The federal government has applauded the United States of America over the repatriation to Nigeria, 23 Benin Bronzes, which were part of the thousands of artifacts that were looted by the British during their invasion of Benin Kingdom in 1897.
The Minister of Information and Culture, Alhaji Lai Mohammed gave the commendation at the Benin Bronzes’ repatriation ceremony in Washington, DC yesterday, noting the artefacts were vital to the culture that produced them.
”Please permit me, on behalf of the government and people of Nigeria, to most sincerely thank the United States and her major cultural heritage institutions for the return of these highly-cherished Benin Bronzes to Nigeria – which is the reason we are here today.
”These artifacts are intrinsic to the culture that produced them. A people ought not be denied the works of their forebears. It is in the light of this that we are delighted with today’s repatriation of the Benin Bronzes,” Mohammed, was quoted in a statement by Segun Adeyemi, the Special Assistant to the President (Media), Office of the Minister of Information and Culture to have said.
The minister acknowledged the Boards of Trustees of the Smithsonian National Museum of African Art, the National Gallery of Art and the Rhode Island School of Design for engaging in the discussions with Nigeria’s National Commission for Museums and Monuments that led to the repatriation of the artifacts.
He also said Nigeria would soon launch an international traveling exhibition with the artifacts being repatriated in a manner that would win more friends and promote greater goodwill for the country and the ethnic groups that produced the artefacts.
He described the release of the Benin Bronzes found in the US as a testament to the success of the campaign for the return and restitution of Nigeria’s looted/smuggled artefacts from around the world, which was launched in November 2019.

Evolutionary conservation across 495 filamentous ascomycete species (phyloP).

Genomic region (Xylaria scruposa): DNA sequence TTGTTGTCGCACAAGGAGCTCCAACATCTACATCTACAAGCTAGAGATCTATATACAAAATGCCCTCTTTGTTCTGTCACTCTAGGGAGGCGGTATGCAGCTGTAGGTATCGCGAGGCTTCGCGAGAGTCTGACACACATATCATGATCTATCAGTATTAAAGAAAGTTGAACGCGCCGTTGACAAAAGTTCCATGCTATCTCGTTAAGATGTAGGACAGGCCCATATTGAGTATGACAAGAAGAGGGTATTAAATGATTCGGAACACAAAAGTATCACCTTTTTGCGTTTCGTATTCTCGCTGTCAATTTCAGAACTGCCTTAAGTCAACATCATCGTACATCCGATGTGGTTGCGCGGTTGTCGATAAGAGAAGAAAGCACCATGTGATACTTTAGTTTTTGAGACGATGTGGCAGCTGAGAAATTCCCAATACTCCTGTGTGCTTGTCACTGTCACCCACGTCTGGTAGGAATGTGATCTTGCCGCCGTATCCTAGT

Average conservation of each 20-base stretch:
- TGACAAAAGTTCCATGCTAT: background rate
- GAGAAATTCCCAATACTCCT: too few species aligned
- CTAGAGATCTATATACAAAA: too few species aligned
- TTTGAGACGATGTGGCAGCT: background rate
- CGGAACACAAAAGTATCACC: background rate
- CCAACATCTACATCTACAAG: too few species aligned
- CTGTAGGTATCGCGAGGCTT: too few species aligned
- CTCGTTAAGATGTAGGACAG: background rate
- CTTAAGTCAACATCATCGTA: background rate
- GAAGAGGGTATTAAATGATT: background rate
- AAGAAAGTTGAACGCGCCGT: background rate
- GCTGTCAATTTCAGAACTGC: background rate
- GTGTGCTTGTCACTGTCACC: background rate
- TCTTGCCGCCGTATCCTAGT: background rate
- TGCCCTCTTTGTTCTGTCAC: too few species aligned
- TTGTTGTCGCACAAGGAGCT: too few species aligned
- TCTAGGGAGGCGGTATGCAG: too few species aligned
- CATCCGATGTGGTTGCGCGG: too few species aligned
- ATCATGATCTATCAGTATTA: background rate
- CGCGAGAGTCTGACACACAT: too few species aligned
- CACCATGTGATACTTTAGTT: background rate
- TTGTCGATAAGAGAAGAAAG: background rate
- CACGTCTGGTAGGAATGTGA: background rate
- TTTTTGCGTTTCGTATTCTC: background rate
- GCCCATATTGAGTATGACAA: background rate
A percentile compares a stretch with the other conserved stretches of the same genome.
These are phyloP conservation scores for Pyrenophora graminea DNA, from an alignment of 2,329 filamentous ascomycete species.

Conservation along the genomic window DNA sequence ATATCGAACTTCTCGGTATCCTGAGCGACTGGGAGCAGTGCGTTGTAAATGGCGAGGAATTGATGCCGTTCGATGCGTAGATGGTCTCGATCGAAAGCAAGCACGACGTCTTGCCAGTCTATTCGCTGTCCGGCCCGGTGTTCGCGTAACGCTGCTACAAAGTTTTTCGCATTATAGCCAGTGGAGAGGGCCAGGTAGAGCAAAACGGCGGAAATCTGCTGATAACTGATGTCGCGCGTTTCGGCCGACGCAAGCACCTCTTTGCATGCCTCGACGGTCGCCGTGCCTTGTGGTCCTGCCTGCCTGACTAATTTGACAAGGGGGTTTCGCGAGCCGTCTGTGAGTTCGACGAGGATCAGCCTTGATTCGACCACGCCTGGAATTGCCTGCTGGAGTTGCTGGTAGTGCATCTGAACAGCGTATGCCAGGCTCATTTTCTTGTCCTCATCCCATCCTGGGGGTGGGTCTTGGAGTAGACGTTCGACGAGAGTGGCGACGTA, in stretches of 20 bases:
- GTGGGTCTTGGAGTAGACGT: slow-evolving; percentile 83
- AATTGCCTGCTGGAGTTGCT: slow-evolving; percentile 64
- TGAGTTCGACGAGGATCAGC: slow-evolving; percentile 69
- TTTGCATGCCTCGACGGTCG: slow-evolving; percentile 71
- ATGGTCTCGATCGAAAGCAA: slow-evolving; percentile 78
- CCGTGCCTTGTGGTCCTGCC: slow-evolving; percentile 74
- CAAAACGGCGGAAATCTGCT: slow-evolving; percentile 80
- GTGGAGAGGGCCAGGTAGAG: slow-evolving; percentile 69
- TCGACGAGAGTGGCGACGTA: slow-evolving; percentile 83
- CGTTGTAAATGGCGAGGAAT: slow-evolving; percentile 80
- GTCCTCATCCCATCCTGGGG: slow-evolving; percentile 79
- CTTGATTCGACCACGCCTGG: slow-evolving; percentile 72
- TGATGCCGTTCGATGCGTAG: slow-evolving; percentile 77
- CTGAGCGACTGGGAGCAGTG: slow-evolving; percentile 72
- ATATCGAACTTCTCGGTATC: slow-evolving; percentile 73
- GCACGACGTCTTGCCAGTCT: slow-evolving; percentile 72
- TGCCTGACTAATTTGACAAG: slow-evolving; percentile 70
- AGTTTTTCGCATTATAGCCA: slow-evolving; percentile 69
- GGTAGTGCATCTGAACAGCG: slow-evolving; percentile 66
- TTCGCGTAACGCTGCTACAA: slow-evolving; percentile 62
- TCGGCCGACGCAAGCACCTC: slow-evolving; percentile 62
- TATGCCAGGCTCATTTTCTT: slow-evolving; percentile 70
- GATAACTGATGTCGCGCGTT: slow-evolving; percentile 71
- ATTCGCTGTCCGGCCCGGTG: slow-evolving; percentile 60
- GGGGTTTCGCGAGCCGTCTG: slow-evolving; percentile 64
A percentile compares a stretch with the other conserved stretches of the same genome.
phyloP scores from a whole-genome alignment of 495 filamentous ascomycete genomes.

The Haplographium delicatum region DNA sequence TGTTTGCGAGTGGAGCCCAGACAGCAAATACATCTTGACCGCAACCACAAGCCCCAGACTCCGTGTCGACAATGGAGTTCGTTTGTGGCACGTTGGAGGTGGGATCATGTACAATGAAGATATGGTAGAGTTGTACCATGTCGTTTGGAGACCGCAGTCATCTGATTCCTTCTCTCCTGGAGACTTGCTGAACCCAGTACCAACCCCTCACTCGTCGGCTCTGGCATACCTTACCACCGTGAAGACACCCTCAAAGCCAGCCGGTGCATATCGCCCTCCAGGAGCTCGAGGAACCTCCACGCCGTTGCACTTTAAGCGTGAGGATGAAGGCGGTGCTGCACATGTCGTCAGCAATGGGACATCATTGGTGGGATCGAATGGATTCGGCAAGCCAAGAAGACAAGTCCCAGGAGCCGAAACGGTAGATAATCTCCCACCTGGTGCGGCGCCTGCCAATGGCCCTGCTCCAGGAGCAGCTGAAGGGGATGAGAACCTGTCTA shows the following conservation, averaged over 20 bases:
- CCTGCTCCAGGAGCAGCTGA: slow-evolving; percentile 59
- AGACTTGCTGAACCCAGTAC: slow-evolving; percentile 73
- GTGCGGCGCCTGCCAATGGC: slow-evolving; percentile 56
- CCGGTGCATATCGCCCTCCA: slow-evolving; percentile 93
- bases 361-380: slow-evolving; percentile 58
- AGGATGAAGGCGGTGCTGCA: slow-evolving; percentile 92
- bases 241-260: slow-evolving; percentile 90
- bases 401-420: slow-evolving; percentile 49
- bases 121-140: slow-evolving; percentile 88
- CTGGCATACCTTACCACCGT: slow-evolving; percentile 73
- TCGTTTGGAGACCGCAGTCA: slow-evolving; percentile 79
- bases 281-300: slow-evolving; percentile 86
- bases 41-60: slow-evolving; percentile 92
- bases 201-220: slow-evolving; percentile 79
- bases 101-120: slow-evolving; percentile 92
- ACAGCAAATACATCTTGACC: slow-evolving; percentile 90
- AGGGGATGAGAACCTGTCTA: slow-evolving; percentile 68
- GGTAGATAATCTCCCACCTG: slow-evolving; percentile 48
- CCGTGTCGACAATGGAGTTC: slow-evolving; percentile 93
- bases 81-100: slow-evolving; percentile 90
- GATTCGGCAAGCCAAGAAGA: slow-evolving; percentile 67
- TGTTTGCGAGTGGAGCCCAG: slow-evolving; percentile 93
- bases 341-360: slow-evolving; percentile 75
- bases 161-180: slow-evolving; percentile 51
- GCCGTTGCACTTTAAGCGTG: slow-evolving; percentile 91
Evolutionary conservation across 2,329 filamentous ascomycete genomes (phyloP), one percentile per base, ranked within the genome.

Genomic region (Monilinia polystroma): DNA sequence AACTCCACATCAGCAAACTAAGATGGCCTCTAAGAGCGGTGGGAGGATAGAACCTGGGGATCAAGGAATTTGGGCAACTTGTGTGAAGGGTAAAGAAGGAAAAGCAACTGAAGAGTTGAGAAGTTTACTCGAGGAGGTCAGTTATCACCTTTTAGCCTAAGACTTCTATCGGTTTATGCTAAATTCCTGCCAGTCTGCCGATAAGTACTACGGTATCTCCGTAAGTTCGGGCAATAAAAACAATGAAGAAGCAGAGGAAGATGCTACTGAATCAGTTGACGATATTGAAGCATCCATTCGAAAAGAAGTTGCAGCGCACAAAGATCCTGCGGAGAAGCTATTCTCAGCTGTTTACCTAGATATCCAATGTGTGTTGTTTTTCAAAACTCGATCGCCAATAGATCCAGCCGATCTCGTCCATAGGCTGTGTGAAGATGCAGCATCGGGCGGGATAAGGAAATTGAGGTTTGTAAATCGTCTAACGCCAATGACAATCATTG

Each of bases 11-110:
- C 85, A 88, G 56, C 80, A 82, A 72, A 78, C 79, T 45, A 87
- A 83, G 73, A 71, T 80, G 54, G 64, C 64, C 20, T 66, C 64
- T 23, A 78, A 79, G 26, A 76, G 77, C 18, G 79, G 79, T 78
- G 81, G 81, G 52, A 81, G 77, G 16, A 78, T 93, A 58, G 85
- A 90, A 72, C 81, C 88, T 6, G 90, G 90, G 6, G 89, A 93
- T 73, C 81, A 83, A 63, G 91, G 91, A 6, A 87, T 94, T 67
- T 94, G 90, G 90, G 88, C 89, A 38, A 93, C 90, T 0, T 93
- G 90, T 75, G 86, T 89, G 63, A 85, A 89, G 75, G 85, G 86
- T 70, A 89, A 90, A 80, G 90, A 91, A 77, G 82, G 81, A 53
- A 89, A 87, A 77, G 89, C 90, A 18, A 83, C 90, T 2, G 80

”We have also received or are in the process of receiving repatriated artifacts from The Netherlands, the University of Aberdeen in Scotland, Mexico, the University of Cambridge in the United Kingdom and Germany, among others,” he added.
He recalled that Nigeria and the US have signed a bilateral cultural property agreement to prevent illicit import into the United States of some categories of Nigerian artefacts, saying the agreement solidifies their shared commitment to combat looting and trafficking of precious cultural property, while also, “establishing a process for the return of trafficked cultural objects, thus reducing the incentive to loot sites in Nigeria,” the Minister said.
In his remarks, the Secretary of the Smithsonian, Lonnie G. Bunch III,, said the institution was humbled and honoured to play a small role in transferring ownership of the art works to Nigeria.
He averred that ethical consideration should be at the heart of what Smithsonian as an institution does.
The returned artifacts were made up 21 from the Smithsonian and one each from the National Gallery of Arts and the Rhode Island School of Design.
Some members of the delegation at the ceremony included the Director-General of Nigeria’s National Commission for Museums and Monument, Prof. Abba Tijani, Prince Aghatise Erediauwa, who represented the Oba of Benin, Director of the US National Museum for African Art (NMAfA), Ngaire Blankenberg and Director, US National Gallery of Art (NGA), Kaywin Feldman.
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